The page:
7 Ghost Towns in PA You Can Still Visit

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Thanks to Pennsylvania’s long industrial history, the state is filled with communities that have come and gone throughout the years. While many of these ghost towns in PA have completely disappeared, a few still exist in the woods and along the roadways of the state.

While there are plenty of abandoned places in PA, these ghost towns take it to another level with many interesting spots to explore.

Here are a few of my favorite Pennsylvania ghost towns and a bit of the history behind them.

Centralia

Buckled sidewalk in the PA ghost town of Centralia.
Sidewalks and roadways lead nowhere in Centralia, PA.

There is probably no ghost town in PA that’s more famous than Centralia.

Located in Columbia County in the state’s northeastern corner, Centralia was a bustling coal mining community until the coal seam below the borough caught on fire in 1962. Within a few decades, Centralia was nearly abandoned, though a few hearty souls still live there.

While nearly all of the community has been torn down, it’s still interesting to drive the city streets and see the curbs, sidewalks, and stairwells that lead nowhere, as well as the damage caused by the fire at places like Graffiti Highway.

Pithole

A sign for Pithole, one of the ghost towns in PA
Overlooking the field where Pithole, Pennsylvania, once existed.

The community of Pithole (Charming name, huh?) was founded during the oil boom in northwestern Pennsylvania.

Pithole was laid out in May 1865 after oil was discovered nearby. Land speculators and would-be oil barons quickly scooped up the land and a town as built around them. By December 1865, 20,000 people called Pithole, PA home.

At its peak, Pithole featured more than 50 hotels, three churches, the world’s first oil pipeline, a newspaper, a theater, and a railroad. Pithole became known as a rough and tumble town reminiscent of the communities of the Wild West.

Historic photo of the Pennsylvania ghost town of Pithole
A historic photo of Pithole. (Public Domain)

Pithole’s history was shortlived, however. As the oil boom began to wain, banks collapsed, and a fire hit the community, Pithole’s population quickly collapsed with only 2,000 residents in the community by December 1866. By the census of 1870, less than 250 people lived in Pithole.

Today, Pithole is just an empty field near Oil Creek State Park. A visitor center is located at the corner of town which offers a fascinating look at this short-lived community. The old streets of Pithole are regularly mowed, allowing visitors to move through this ghost town.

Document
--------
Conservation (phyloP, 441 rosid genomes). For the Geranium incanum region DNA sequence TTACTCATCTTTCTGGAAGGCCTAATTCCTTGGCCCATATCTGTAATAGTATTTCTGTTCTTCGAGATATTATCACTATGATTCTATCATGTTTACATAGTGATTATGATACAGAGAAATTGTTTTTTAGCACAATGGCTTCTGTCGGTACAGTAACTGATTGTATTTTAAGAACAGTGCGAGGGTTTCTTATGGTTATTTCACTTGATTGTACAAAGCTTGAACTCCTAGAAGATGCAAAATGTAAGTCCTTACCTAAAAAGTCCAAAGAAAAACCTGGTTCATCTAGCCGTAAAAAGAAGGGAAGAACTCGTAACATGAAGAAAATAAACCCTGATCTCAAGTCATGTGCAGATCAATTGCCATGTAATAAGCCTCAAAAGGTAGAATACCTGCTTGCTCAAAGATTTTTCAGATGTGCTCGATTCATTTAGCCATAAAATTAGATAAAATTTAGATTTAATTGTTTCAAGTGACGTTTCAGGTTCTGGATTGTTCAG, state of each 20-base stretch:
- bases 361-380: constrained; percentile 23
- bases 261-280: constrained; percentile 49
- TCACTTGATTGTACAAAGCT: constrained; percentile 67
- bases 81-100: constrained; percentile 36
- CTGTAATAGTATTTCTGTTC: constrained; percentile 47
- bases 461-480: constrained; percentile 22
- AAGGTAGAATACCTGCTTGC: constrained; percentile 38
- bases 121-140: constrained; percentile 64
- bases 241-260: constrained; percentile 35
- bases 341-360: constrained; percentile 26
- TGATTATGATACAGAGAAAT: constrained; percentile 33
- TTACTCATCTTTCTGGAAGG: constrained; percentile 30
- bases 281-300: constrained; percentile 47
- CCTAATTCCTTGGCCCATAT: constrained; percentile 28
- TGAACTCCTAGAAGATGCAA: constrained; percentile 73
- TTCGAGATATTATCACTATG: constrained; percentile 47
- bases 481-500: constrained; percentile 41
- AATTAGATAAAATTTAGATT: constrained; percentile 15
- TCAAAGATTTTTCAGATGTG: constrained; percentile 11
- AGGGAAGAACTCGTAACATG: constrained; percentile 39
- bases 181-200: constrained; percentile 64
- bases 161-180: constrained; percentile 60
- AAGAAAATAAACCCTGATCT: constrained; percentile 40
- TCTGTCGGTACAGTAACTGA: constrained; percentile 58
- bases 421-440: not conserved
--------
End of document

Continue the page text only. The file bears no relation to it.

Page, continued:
Scotia

PA Ghost town of Scotia ruins in the woods
The ruins of Scotia can be found hidden away on state game lands near State College.

Located near State College, Scotia was once a mining community that supported both the nearby iron industry and, later, Carnegie Steel operations.

Today, the land that was once Scotia has been reclaimed by nature and is now part of State Game Lands 176 in Centre County.

While much of this Pennsylvania ghost town has disappeared, there are still remnants if you know where to look for them. The largest still-remaining area consists of several concrete buildings that once served the mining operations, as well as the old railroad grade.

If you walk through the forested trails of the Scotia Barrens, you might even find more hidden ruins of this ghost town.

Rausch Gap

Rausch Gap is another abandoned Pennsylvania town that got its start as a coal mining community.

Located in Lebanon County near the Appalachian Trail, Rausch Gap was formed in 1828. The community flourished, growing to as many as 1,000 residents, but was gone by 1910.

Today, the ruins of the community can be found in St. Anthony’s Wilderness along a great rail trail.

There isn’t much left of Rausch Gap, though there are a few building foundations that can be found as well as a cemetery.

Yellow Dog Village

Homes in the ghost town of Yellow Dog Village near Kittanning, Pennsylvania
Yellow Dog Village is a ghost town in western PA.

Of all the places on this list, Yellow Dog Village might be the most like what you think of when you think of ghost towns.

Yellow Dog Village was constructed in Armstrong County, Pennsylvania, in the first decades of the 20th century to support the mines that were right outside of town.

Even as the mines closed, the community continued until it finally became abandoned in the early 2000s.

Home in Yellow Dog Village surrounded by underbrush
A decaying home in Yellow Dog Village.

Today, the town’s owner is doing his best to maintain the site and turn it into a historic village, and a few people do live in the community. However, many of the buildings are continuing to fall into decay as the years’ pass.

(Note that permission is needed before exploring Yellow Dog Village. Do not trespass otherwise.)